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ZNet Commentary
Anti-Islam? October 23, 2003
By Robert Jensen 

"I am not anti-Islam or any other religion."
"I support the free exercise of all religions."
"For those who have been offended by my statements, I offer a sincere

Those were Army Lt. Gen. William Boykin's responses to criticisms of his
recent fundamentalist theological commentary. The latter two seem
honest; there's no reason to doubt that he believes in religious freedom
or doubt that he is sorry for the offense his remarks caused.

But based on Boykin's public statements, there are many reasons to doubt
that the first statement is genuine. It seems pretty clear that Boykin
is anti-Islam and anti-any-religion-other-than-Christianity, just as are
many evangelical Christians who claim a "literalist" view of the Bible.
Such folks agree that everyone should be free to practice any religion,
but they also believe those religions are nothing more than cults.
That's what Boykin meant when he said of the Muslim warlord in Somalia
he was fighting, "I knew that my God was a real God, and his was an

Idols are false gods, not real ones. To such Christians, who sometimes
refer to themselves as "biblical Christians," there is only one religion
-- Christianity, which is truth. All others are cults. The general can
believe in freedom of religion and feel bad when he offends a person
with another religion, yet still be convinced that all those other
religions are, in fact, false.

Check out the Billy Graham Evangelistic Association web site and you'll
see it spelled out: "A cult is any group which teaches doctrines or
beliefs that deviate from the biblical message of the Christian faith."

Or, read Franklin Graham, president of the international relief
organization Samaritan's Purse and CEO of that association named after
his father: "[W]hile I respect the rights of all people to adopt their
own beliefs, I would respectfully disagree with any religion that
teaches people to put their faith in other gods."

There's no ambiguity there. If you believe in Christ, your faith will
save you. If you believe anything else, you are in a cult -- and you're
in trouble when it comes to eternity.

Graham and Boykin, of course, are free to believe what they like. In
Graham's case, one might say it's in his job description. Boykin's
situation is trickier, given that his new job as the Pentagon's deputy
undersecretary for intelligence requires him to deal with a number of
predominantly Muslim countries.

But this is important beyond the question of Boykin's fitness to serve
in a high-level position. It points out that the crucial gap in the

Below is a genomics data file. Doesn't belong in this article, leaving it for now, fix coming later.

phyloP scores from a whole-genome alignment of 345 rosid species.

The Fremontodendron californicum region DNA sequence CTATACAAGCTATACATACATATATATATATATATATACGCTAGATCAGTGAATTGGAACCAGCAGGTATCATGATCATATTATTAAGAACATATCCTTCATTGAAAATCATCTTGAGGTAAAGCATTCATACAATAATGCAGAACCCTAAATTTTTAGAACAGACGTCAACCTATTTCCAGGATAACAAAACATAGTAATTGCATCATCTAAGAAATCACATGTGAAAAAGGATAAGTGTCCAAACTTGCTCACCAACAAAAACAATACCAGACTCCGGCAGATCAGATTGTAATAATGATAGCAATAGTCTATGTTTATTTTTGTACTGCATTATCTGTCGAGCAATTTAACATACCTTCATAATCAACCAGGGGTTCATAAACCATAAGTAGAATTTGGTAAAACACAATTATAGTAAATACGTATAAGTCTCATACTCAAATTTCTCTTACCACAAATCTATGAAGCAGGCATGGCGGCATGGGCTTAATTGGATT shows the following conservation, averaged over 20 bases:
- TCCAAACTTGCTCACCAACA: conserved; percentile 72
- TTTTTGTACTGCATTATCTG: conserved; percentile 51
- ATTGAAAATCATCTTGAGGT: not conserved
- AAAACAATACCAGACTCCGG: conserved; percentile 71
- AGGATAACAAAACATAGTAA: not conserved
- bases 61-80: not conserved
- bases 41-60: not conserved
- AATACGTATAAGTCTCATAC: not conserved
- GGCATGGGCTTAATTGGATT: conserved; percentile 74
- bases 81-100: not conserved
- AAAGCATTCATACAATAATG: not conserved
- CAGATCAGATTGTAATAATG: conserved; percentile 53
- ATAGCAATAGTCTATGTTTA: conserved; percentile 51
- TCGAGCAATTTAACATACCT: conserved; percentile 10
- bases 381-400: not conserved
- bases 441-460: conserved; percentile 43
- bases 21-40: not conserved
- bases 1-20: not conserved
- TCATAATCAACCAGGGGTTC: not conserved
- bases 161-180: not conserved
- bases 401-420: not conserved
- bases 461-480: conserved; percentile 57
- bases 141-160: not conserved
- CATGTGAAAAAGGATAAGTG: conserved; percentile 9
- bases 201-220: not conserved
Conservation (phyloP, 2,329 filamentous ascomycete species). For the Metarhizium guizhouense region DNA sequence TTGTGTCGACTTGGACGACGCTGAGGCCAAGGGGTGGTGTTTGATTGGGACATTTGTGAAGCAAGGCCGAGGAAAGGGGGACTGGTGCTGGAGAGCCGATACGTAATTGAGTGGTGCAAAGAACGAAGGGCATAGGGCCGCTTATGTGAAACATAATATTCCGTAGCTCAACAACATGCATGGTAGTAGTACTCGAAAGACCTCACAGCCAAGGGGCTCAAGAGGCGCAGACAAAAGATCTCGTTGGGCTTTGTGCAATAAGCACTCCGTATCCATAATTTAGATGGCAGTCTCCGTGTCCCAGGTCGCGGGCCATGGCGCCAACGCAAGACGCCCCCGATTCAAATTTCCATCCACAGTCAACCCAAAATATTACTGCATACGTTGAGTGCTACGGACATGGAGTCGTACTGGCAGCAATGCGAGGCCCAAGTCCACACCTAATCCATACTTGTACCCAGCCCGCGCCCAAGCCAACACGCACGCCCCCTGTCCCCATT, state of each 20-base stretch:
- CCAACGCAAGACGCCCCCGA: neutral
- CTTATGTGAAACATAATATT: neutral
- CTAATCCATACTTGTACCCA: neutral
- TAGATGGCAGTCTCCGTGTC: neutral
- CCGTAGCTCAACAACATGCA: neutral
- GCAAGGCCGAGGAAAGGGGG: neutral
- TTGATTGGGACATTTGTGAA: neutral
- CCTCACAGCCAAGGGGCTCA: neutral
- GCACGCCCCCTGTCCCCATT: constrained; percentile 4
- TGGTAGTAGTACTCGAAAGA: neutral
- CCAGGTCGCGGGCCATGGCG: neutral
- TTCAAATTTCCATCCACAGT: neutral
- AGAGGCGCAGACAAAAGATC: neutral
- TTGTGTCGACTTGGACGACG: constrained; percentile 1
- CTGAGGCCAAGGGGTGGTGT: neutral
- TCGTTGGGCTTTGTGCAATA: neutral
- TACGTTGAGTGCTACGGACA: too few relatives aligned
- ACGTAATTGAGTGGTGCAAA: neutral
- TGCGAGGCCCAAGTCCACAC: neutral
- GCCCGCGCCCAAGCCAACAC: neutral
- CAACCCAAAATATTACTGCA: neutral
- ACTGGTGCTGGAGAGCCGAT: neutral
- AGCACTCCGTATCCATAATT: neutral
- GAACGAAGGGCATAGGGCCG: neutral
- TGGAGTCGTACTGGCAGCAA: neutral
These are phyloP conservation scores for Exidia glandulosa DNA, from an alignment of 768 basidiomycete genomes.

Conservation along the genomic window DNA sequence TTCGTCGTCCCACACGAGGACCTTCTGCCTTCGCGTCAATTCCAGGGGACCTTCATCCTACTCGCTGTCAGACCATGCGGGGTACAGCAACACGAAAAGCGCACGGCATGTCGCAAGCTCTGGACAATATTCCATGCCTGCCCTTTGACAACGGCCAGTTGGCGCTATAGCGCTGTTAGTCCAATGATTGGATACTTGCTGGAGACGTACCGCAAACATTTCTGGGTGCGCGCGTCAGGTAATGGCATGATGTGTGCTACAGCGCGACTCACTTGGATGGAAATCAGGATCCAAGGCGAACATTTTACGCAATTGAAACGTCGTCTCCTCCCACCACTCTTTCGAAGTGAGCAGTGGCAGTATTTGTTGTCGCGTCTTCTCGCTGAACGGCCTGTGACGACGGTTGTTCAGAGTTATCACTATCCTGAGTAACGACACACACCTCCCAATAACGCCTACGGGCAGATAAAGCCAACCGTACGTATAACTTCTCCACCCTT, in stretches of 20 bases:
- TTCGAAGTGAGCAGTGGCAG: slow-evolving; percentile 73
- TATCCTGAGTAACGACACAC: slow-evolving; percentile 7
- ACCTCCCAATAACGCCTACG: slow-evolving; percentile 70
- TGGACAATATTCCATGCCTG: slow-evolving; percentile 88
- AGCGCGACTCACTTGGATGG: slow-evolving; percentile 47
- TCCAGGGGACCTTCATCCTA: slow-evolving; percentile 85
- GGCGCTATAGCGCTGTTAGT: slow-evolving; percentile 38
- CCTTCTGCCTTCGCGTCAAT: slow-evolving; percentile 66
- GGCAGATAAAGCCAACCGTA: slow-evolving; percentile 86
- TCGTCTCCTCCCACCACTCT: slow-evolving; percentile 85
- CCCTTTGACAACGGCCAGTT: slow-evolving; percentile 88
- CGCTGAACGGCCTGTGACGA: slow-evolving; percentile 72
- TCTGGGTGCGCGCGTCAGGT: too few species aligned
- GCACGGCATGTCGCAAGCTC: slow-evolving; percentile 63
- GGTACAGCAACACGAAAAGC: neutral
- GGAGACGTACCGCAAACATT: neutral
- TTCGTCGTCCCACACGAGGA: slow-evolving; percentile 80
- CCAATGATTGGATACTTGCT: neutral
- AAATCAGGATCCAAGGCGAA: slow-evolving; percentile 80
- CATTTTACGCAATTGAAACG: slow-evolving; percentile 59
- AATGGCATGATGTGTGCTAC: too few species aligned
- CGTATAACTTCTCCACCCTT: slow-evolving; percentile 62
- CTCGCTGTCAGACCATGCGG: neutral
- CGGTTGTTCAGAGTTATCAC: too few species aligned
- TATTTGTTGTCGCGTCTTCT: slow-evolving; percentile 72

culture over faith is not between those who are religious and those who
aren't, but between those who are 100-percent convinced their religion
is the only way to salvation and those who are willing to live with a
little less certainty.

On the question of which religion is "true," I don't have a dog in that
fight. I've been a secular person for as long as I can remember and have
never felt the need for a faith-based belief system. I find all
religions about equally interesting, and baffling

But I do have a stake in the question of certainty: I think absolute
certainty is dangerous. I have moral and political convictions and
respect others who do, but I think people should be open to the
possibility that their belief system could be just a bit off -- or maybe
all wrong. That's something that philosophers and scientists (at least
the good ones) agree on.

I know many religious people who don't shrink from their own
convictions, yet take seriously the limits we humans face in trying to
understand the complexity of the world. Even though we have different
theological views, I can talk -- and have talked -- across those
differences with such folks, often working with them in movements for
social justice. I think everyone benefits from that kind of discussion
and interaction.

Conversations with people like Franklin Graham and Lt. Gen. Boykin are
more difficult -- not because I don't want to talk but because often
there isn't anyone really listening on the other end. Whatever one's
religious convictions, that's bad for public discourse in a pluralist

Robert Jensen is a journalism professor at the University of Texas at
Austin and a founding member of the Nowar Collective,
www.nowarcollective.com. He is the author of the forthcoming "Citizens
of the Empire: The Struggle to Claim Our Humanity (City Lights Books).
He can be reached at [EMAIL PROTECTED]

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